Hope this helps:)

Link Posted: 9/12/2003 8:58:43 AM EDT
I took a good look at it last time I was there, I noticed that the barrel was chrome lined and looked as new. I was impressed with the fit and finish of it. It seemed really nice. It does have the "spot" weld and the slanted break. My luck now would be that its gone. I'll find out though.
Link Posted: 9/12/2003 9:45:25 AM EDT
[Last Edit: 9/12/2003 10:22:35 AM EDT by SSR-99]
Yeah, the parts kits they used to build the SSR-99P variant were known to be in very nice condition, so I can believe you when you say the barrel looked new"ish". The earliest Arsenal USA guns (SSR-99's, K-101's, and SSR-99P's) were all assembled by Gordon Technologies. While most of the SSR-99's and K-101's were also parkerized at G-Techs facility, the earliest SSR-99P variants were left for Arsenal USA to finish at their facility. This was a terrible mistake, because Arsenal USA used a paint that did not hold up at all, especially to almost any solvent. After many complaints were brought up to Arsenal USA about their finish, they decided to continue the SSR-99P series using the SSR-99 and K-101 finish, which was an almost black phosphate (what we generically call parkerized). Unlike the phosphating that is found under many AK's (like the Arsenal Inc SA M-7 and the Arsenal of Bulgaria AR-M1), the phosphate finish applied to the Arsenal USA guns were meant to be the actual final finish. Again, instead of being the mild grey phosphate finish that is used for the base protection on a typical black painted AK, the phosphate used on the SSR-99/K-101 series rifles were almost a dead ringer to whatever phosphating is used on the Bushmaster AR15/M16 rifle barrels and front sight housings. It really does look like the same finish (if you have a Bushmaster AR, you will know what the finish on a SSR-99 or K-101 looks like). The finish is very attractive (IMO), and would still make a great base for someone that would still rather see it have a final painted finish applied.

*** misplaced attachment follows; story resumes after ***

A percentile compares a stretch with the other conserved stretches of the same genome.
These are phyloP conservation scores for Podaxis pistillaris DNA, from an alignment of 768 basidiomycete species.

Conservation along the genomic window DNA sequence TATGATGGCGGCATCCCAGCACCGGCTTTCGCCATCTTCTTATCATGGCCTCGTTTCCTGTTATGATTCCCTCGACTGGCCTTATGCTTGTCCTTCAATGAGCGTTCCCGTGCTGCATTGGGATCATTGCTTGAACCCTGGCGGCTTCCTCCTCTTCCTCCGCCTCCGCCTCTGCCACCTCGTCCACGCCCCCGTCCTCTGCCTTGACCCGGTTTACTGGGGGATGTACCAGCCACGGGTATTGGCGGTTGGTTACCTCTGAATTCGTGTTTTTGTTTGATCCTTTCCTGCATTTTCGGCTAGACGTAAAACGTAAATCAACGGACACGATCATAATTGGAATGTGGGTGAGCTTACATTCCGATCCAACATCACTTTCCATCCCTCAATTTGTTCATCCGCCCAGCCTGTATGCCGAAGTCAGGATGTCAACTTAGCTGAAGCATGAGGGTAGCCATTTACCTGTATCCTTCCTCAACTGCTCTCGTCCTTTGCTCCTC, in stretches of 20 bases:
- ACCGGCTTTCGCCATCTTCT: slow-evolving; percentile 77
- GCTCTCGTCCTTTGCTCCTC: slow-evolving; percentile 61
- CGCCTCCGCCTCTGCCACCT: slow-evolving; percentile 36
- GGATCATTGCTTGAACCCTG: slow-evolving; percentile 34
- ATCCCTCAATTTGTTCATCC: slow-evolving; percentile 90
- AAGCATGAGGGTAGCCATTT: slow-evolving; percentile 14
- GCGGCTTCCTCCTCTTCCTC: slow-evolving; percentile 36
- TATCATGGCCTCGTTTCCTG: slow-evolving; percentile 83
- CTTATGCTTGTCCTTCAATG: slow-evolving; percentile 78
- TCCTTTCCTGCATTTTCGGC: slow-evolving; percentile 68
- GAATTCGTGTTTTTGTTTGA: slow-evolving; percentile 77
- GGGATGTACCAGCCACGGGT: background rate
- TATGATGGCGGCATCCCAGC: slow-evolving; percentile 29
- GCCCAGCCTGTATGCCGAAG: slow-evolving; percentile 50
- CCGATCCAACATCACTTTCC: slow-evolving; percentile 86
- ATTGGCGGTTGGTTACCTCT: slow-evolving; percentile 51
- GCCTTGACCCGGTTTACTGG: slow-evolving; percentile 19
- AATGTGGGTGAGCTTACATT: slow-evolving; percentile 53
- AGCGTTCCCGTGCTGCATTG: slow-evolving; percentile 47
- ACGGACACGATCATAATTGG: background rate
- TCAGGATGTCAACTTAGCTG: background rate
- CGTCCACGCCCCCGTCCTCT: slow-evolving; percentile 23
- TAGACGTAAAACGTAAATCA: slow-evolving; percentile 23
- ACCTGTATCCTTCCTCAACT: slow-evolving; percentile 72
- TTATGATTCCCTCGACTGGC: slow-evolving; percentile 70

I have an SSR-99, and an SA M-7. Though both look real nice, the SSR-99's finish makes it look like a much higher quality gun (even though they are both very well assembled, and both based on the Bulgarian AR-M1 rifle). It's hard to explain, but in my oppinion, the SSR's parkerized finish gives the gun a much better look, though I'm sure that the combination of paint and phosphating that the SA M-7 has, is probably much more weather resistant.

Anyway, I mentioned this because if the SSR-99P that you saw had a painted finish, it may be that finish that Arsenal USA had a problem with. They only did this to some of the SSR-99P variants, and to none of the SSR-99 and K-101 rifles (which all had the Bushmaster like Phosphate finish).
If the SSR-99P you saw has the inferior painted finish, just be ready for it needing a new finish.

Again, hope this was of some help :)
Link Posted: 9/12/2003 10:10:22 AM EDT
[Last Edit: 9/12/2003 1:40:07 PM EDT by SSR-99]
Oh yeah, I almost forgot, the SSR-99P AKM style slant brake, is the same one as they used on the standard SSR-99. Most, but not all of the SSR-99P variants, were sent out with the grenade launching accessories as well, including the muzzle grenade launching device. By law, it could not be installed, but they sent them out with the guns as a conversation/collectible piece. When they ran out of these accessories, they just continued selling the guns without them.

The slant style AKM brake on the SSR-99/SSR-99P, and the AK-74 style brake on the K-101, were all made in the US by the Blue Ridge Precision company using the milled from steel barstock method. And again, all these guns have threading under their brakes.

Link Posted: 9/12/2003 12:19:09 PM EDT
Thanks for the info.